I am unashamed to admit that "Tubthumping" made my playlist as well -- it's probably the most popular song ever by a band of anarchists. My kids think it's pretty annoying, and so does Rolling Stone magazine, and so does Chumbawamba. But I don't. And I am the only person that matters, apart from Lenny Bruce, who is not afraid, if you were wondering.

I've made my kids listen to the playlist on and off for the past year. They resist sometimes, but a light tazing reminds them to align themselves with my wishes.

But my four year-old, Violet, has found herself a favorite song from the list: "Wannabe" by the Spice Girls, which is obviously an awful song, so awful, in fact, that it's fantastic. One day, after a few months of having the playlist on at dinner and while driving, Shannon heard Violet singing to herself in her room, to the tune of "Wannabe," singing the words, "If you want a big fat Uhhhh, doh-ghee-whoa my fwiends." So, now, around the house when somebody is feeling glum, we ask, "Do you want a big fat Uhhhh?" Oh, man. It's so funny. I guess you have to be there.

The Most Special-est Cubs Fan... Evah!! (or, "Thanks for the Headless Rooster")

When I was about seven years old, I turned on the TV and I discovered sports. I watched all the sports. Tennis enthralled me. Golf held me enraptured. Hockey made me wet my pants, it was so cool (a lot of things made me wet my pants, I just wet my pants a lot). Football and basketball thrilled me. But I loved baseball best. Something about the way every third player was chunky, about how they spit their snuff all over the dugout.

Flying the W as far away as Ambergris Caye, Belize. 3 November 2016, the day after the Cubs won game 7.

After a few months of watching baseball, I decided my favorite team was the Cubs. I was in rural Oregon, so it wasn't a geography thing. It was because my favorite player was on the Cubs. My favorite player was Andre Dawson. He may seem like kind of a strange favorite player for a seven year old kid. But not if you consider that in 1987 Andre Dawson was busy leading the majors in home runs. See, little kids are too young to get cutesy and ironic with their idols. No seven year old kid thinks, "Everybody likes Darryl Strawberry. He's so mainstream. I'm going to like Harold Reynolds, because he hit .275 with 1 homer this season, and he plays for the Mariners, and they have an upside down pitchfork for their logo; no one else will think to like him, so I'll be unique and cool." No seven year old kid thinks that.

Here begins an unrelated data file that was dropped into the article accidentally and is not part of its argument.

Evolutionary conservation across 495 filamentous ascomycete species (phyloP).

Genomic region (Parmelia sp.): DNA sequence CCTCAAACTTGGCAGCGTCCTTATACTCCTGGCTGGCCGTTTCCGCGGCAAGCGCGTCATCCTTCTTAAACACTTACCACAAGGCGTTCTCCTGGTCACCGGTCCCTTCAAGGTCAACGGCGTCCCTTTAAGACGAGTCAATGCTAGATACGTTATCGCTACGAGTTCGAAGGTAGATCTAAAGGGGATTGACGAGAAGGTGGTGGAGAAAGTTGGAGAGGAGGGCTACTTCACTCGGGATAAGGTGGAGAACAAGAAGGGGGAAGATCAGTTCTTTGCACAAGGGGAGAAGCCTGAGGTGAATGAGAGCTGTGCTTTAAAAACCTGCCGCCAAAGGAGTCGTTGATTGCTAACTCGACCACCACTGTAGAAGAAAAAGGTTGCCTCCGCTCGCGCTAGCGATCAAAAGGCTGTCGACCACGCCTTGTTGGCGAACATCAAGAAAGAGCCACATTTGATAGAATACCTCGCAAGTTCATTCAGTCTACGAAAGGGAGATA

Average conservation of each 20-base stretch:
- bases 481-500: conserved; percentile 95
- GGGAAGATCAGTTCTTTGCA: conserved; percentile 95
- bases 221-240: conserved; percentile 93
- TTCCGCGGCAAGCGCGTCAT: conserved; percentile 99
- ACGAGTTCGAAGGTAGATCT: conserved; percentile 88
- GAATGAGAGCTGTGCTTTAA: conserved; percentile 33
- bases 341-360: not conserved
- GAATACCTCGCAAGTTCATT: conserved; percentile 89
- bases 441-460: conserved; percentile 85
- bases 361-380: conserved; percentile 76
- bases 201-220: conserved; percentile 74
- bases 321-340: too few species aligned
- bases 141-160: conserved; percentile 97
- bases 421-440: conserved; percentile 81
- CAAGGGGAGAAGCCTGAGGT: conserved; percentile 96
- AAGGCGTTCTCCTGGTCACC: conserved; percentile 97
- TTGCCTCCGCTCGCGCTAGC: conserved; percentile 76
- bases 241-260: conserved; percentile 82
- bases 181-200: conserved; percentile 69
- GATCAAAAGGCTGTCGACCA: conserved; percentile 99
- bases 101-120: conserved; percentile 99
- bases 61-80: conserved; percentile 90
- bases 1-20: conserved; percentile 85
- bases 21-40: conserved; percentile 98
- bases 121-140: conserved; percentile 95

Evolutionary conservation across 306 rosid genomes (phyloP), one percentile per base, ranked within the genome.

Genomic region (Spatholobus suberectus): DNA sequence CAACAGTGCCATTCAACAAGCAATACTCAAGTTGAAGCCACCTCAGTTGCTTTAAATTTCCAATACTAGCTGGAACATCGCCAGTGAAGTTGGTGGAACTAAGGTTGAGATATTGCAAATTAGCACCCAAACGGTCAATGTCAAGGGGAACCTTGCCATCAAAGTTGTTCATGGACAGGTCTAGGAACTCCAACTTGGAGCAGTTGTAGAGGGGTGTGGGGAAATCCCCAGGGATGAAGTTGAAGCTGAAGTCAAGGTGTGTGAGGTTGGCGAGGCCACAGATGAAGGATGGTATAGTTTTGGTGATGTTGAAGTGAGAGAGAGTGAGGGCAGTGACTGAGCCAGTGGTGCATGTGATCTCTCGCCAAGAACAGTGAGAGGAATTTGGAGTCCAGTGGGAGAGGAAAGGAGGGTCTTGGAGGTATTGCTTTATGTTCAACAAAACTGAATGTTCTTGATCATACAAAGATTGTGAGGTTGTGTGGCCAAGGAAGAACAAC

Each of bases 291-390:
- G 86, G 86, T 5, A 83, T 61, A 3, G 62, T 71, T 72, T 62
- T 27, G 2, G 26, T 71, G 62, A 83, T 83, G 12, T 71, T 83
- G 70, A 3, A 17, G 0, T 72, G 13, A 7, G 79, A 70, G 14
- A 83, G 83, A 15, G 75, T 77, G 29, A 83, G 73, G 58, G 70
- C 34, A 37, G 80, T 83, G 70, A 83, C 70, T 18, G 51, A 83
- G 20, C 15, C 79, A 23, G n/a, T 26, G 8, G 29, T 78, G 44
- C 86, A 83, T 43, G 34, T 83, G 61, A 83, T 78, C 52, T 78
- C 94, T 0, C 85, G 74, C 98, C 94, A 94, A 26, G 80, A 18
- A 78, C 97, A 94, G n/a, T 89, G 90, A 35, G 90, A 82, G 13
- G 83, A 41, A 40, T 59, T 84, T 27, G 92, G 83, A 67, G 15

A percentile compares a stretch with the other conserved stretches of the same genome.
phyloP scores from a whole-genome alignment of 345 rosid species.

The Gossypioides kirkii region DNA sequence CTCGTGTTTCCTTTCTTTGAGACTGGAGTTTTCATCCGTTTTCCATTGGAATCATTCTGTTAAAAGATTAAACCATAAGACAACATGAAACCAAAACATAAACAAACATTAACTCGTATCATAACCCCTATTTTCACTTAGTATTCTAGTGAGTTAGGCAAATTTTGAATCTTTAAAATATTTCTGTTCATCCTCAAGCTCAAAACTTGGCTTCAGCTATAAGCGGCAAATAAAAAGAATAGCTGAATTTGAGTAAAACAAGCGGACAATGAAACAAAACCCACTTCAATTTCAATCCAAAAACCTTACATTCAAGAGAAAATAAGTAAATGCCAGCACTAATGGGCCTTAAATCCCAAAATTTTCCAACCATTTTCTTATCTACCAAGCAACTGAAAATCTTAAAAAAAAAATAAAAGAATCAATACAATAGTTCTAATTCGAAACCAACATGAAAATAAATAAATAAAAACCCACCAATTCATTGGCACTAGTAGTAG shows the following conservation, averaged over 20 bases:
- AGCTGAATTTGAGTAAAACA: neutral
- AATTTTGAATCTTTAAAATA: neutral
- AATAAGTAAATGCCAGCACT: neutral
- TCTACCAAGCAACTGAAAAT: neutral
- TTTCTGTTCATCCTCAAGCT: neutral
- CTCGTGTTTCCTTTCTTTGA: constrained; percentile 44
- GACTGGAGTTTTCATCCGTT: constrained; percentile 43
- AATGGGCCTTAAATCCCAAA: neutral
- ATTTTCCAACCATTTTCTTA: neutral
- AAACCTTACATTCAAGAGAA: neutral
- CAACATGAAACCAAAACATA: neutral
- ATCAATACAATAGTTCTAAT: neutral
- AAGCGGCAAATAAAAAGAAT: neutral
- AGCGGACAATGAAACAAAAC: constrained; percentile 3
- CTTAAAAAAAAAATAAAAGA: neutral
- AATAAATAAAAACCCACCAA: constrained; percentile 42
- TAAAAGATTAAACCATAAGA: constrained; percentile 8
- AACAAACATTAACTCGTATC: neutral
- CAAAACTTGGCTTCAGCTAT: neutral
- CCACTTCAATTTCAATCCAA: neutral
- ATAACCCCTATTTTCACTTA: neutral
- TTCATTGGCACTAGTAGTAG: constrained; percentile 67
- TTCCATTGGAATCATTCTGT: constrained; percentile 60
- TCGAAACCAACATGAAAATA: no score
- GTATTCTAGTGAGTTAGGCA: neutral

So I liked Andre Dawson. Except 1987 was kind of an anomaly in his career, in terms of power statistics. But what I lacked in creativity for choosing a favorite player and team, I made up for in sheer loyalty. Once Dawson was my man, he was my man for forever. That sounds sort of creepy, but you know what I mean. And I followed Andre and the Cubs since I was seven.

So, the Cubs just won the World Series, blah blah blah. There are forty billion articles about that. I'm not going to write another. It was awesome for long-time Cub fans like me, who cried all alone after the Giants beat the Cubs in the 1989 NLCS and who may or may not have slapped a baby in frustration after the Cubs' 2003 playoff implosion and who seriously thought about unfriending people on Facebook who rooted for teams besides the Cubs during the 2015 playoffs. This year I faithfully watched all season, and settled down to watch game 7 of the World Series even though we were on a family vacation on an island off the coast of Belize. During the eighth inning, as the Indians were storming back from a 3-run deficit, the power went out. On the whole island. Everything just went black. And that was it. No wifi, and cell data didn't work because the roaming signal wasn't strong enough out there. So I didn't get to watch the end of game 7. I just sat there in disbelief in the dark while the kids cried because they were scared of crocodiles in the dark. And I thought, maybe this is fitting -- I am a hard-luck fan of a hard-luck team. And then, when the power came back on the next morning about 5 am and I learned the Cubs had won, I realized I was an even bigger loser than the Cubs, since I'd sat there like a schmuck for a couple hours hoping the power would come back on, and they had, you know, won the World Series.